When judging for the Academy of Chocolate, which different qualities are you assessing?

    We start with the appearance, looking at the temper, the colour and the tidiness of the moulding. Then the aroma after snapping a piece in half. Then, placing a piece on the tongue, we assess how it melts, the mouthfeel of the chocolate once it has melted (grainy, creamy, dry), and the flavour. Finally, we assess the finish and aftertaste.

    Which chocolate makers do you tend to get most excited about trying their new creations? Or are there too many to mention?

    I once did a #chocswap (where we exchange bars) with The Smooth Chocolator in Australia, who I’ve already mentioned. I was blown away by all 6 of her bars. All had very distinctive flavour notes that were so well balanced, and all had a wonderfully smooth and creamy texture. She has since sent me more bars which have been just as enjoyable! I have also consistently enjoyed Pump Street Bakery and Akesson’s because all of their bars have very smooth and creamy textures (I much prefer creamy over dry!). There are plenty more which I get excited about, but those are the ones that immediately spring to mind.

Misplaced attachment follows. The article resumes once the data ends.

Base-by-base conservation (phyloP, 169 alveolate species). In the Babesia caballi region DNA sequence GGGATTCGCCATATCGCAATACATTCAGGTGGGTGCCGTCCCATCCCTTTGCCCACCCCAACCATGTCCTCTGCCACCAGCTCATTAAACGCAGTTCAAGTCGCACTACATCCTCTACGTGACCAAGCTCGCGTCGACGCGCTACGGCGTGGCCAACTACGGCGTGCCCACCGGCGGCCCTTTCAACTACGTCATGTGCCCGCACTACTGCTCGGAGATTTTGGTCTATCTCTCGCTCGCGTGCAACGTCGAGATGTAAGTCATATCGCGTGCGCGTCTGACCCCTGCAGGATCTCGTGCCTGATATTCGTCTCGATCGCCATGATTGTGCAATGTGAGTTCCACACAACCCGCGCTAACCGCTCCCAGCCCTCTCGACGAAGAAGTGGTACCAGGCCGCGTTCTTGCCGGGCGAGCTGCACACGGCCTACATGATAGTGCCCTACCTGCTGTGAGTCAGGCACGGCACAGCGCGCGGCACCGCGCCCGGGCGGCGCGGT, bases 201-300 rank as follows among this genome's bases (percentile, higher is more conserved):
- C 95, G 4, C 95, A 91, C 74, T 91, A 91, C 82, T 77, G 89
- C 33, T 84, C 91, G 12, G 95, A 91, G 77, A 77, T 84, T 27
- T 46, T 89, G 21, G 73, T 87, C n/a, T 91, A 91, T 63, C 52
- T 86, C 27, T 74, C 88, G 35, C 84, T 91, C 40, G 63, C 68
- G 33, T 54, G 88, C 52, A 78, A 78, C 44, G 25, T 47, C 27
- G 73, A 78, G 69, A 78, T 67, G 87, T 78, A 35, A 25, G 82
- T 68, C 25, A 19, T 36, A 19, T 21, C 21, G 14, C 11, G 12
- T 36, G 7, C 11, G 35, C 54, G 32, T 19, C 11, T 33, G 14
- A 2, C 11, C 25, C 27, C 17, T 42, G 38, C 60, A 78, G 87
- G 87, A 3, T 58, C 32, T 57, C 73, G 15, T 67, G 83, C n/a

Would you say there’s any current trends in the bean-to-bar chocolate world? Any styles of chocolate making that are particularly popular right now?

    Most popular, by far, is making chocolate using a wet grinder. The small Premiers are so affordable that it is becoming a very popular hobby to make chocolate from the bean at home! I’m surprised at the quality of some chocolates which have been made in the small Premiers. There seems to be trends in origins of beans, too. It’s exciting to see a new origin, which is becoming rarer as cocoa farms start to distribute their beans globally, but it’s nice to taste and compare chocolates made with the same beans by different makers. There are some smaller trends that I see popping up with different makers, such as aging the beans in whisky barrels to infuse them with flavour. I’ve seen this in a few bars now, which is very interesting!

    When I left the UK six years ago nobody I know would have heard of bean-to-bar chocolate. Do you think that would have changed now? Is there a growing awareness of the movement or is it still very early days?